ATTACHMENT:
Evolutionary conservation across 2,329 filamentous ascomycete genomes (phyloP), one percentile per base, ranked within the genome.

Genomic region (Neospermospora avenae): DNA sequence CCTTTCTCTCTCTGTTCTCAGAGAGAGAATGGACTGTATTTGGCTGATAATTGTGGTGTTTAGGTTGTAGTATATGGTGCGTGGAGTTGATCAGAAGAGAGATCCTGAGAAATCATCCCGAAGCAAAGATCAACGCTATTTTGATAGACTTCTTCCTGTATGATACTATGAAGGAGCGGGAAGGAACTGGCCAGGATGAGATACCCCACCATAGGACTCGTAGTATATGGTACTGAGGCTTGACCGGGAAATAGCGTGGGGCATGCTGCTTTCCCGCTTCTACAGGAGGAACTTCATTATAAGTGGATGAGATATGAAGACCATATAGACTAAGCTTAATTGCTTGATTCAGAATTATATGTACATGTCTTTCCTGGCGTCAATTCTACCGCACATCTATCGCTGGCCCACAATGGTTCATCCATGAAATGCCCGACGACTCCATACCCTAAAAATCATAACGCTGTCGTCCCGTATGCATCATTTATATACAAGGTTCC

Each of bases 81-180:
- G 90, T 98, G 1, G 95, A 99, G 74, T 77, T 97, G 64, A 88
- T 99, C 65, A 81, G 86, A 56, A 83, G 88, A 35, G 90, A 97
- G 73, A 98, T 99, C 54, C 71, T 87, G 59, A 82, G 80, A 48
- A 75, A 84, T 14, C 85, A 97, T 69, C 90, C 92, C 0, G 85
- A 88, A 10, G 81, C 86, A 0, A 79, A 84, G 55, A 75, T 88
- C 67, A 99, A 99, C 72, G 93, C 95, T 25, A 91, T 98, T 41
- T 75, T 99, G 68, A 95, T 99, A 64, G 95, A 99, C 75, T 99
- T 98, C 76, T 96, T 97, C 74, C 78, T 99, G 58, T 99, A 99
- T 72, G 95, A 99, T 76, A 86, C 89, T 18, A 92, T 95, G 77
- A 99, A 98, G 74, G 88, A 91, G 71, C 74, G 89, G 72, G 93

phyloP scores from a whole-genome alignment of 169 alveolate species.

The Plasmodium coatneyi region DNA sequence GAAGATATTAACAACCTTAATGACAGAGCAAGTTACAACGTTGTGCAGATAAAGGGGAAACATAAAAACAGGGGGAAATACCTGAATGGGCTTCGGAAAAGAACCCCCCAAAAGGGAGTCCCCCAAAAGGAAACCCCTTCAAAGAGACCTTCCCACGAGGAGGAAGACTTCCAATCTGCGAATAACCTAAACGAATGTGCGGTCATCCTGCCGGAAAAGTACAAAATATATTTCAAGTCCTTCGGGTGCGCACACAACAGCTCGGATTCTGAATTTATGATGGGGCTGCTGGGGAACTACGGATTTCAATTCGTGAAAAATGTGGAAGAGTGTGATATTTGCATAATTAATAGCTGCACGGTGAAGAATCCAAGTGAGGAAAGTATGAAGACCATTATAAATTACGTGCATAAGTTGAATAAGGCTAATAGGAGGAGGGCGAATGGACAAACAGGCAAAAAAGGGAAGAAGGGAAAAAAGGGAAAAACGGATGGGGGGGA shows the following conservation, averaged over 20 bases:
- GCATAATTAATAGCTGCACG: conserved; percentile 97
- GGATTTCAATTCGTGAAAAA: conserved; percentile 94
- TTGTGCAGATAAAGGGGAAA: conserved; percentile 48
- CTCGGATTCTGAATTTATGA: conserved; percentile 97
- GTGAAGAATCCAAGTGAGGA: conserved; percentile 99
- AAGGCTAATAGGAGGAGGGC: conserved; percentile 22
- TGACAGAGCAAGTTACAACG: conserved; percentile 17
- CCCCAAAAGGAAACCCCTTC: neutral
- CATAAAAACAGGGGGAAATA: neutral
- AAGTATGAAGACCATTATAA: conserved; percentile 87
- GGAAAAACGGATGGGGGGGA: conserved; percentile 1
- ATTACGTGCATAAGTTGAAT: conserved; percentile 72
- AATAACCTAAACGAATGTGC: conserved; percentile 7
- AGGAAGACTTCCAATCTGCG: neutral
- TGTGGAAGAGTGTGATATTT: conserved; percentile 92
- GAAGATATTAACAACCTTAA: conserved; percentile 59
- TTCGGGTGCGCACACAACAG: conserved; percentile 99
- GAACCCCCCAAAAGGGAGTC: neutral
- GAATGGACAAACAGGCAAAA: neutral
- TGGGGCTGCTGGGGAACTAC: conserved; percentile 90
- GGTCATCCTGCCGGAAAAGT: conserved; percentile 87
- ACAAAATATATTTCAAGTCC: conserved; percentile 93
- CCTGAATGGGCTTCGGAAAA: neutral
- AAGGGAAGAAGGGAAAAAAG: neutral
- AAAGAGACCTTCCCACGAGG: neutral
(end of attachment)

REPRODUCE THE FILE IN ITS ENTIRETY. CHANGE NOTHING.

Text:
Evolutionary conservation across 2,329 filamentous ascomycete genomes (phyloP), one percentile per base, ranked within the genome.

Genomic region (Neospermospora avenae): DNA sequence CCTTTCTCTCTCTGTTCTCAGAGAGAGAATGGACTGTATTTGGCTGATAATTGTGGTGTTTAGGTTGTAGTATATGGTGCGTGGAGTTGATCAGAAGAGAGATCCTGAGAAATCATCCCGAAGCAAAGATCAACGCTATTTTGATAGACTTCTTCCTGTATGATACTATGAAGGAGCGGGAAGGAACTGGCCAGGATGAGATACCCCACCATAGGACTCGTAGTATATGGTACTGAGGCTTGACCGGGAAATAGCGTGGGGCATGCTGCTTTCCCGCTTCTACAGGAGGAACTTCATTATAAGTGGATGAGATATGAAGACCATATAGACTAAGCTTAATTGCTTGATTCAGAATTATATGTACATGTCTTTCCTGGCGTCAATTCTACCGCACATCTATCGCTGGCCCACAATGGTTCATCCATGAAATGCCCGACGACTCCATACCCTAAAAATCATAACGCTGTCGTCCCGTATGCATCATTTATATACAAGGTTCC

Each of bases 81-180:
- G 90, T 98, G 1, G 95, A 99, G 74, T 77, T 97, G 64, A 88
- T 99, C 65, A 81, G 86, A 56, A 83, G 88, A 35, G 90, A 97
- G 73, A 98, T 99, C 54, C 71, T 87, G 59, A 82, G 80, A 48
- A 75, A 84, T 14, C 85, A 97, T 69, C 90, C 92, C 0, G 85
- A 88, A 10, G 81, C 86, A 0, A 79, A 84, G 55, A 75, T 88
- C 67, A 99, A 99, C 72, G 93, C 95, T 25, A 91, T 98, T 41
- T 75, T 99, G 68, A 95, T 99, A 64, G 95, A 99, C 75, T 99
- T 98, C 76, T 96, T 97, C 74, C 78, T 99, G 58, T 99, A 99
- T 72, G 95, A 99, T 76, A 86, C 89, T 18, A 92, T 95, G 77
- A 99, A 98, G 74, G 88, A 91, G 71, C 74, G 89, G 72, G 93

phyloP scores from a whole-genome alignment of 169 alveolate species.

The Plasmodium coatneyi region DNA sequence GAAGATATTAACAACCTTAATGACAGAGCAAGTTACAACGTTGTGCAGATAAAGGGGAAACATAAAAACAGGGGGAAATACCTGAATGGGCTTCGGAAAAGAACCCCCCAAAAGGGAGTCCCCCAAAAGGAAACCCCTTCAAAGAGACCTTCCCACGAGGAGGAAGACTTCCAATCTGCGAATAACCTAAACGAATGTGCGGTCATCCTGCCGGAAAAGTACAAAATATATTTCAAGTCCTTCGGGTGCGCACACAACAGCTCGGATTCTGAATTTATGATGGGGCTGCTGGGGAACTACGGATTTCAATTCGTGAAAAATGTGGAAGAGTGTGATATTTGCATAATTAATAGCTGCACGGTGAAGAATCCAAGTGAGGAAAGTATGAAGACCATTATAAATTACGTGCATAAGTTGAATAAGGCTAATAGGAGGAGGGCGAATGGACAAACAGGCAAAAAAGGGAAGAAGGGAAAAAAGGGAAAAACGGATGGGGGGGA shows the following conservation, averaged over 20 bases:
- GCATAATTAATAGCTGCACG: conserved; percentile 97
- GGATTTCAATTCGTGAAAAA: conserved; percentile 94
- TTGTGCAGATAAAGGGGAAA: conserved; percentile 48
- CTCGGATTCTGAATTTATGA: conserved; percentile 97
- GTGAAGAATCCAAGTGAGGA: conserved; percentile 99
- AAGGCTAATAGGAGGAGGGC: conserved; percentile 22
- TGACAGAGCAAGTTACAACG: conserved; percentile 17
- CCCCAAAAGGAAACCCCTTC: neutral
- CATAAAAACAGGGGGAAATA: neutral
- AAGTATGAAGACCATTATAA: conserved; percentile 87
- GGAAAAACGGATGGGGGGGA: conserved; percentile 1
- ATTACGTGCATAAGTTGAAT: conserved; percentile 72
- AATAACCTAAACGAATGTGC: conserved; percentile 7
- AGGAAGACTTCCAATCTGCG: neutral
- TGTGGAAGAGTGTGATATTT: conserved; percentile 92
- GAAGATATTAACAACCTTAA: conserved; percentile 59
- TTCGGGTGCGCACACAACAG: conserved; percentile 99
- GAACCCCCCAAAAGGGAGTC: neutral
- GAATGGACAAACAGGCAAAA: neutral
- TGGGGCTGCTGGGGAACTAC: conserved; percentile 90
- GGTCATCCTGCCGGAAAAGT: conserved; percentile 87
- ACAAAATATATTTCAAGTCC: conserved; percentile 93
- CCTGAATGGGCTTCGGAAAA: neutral
- AAGGGAAGAAGGGAAAAAAG: neutral
- AAAGAGACCTTCCCACGAGG: neutral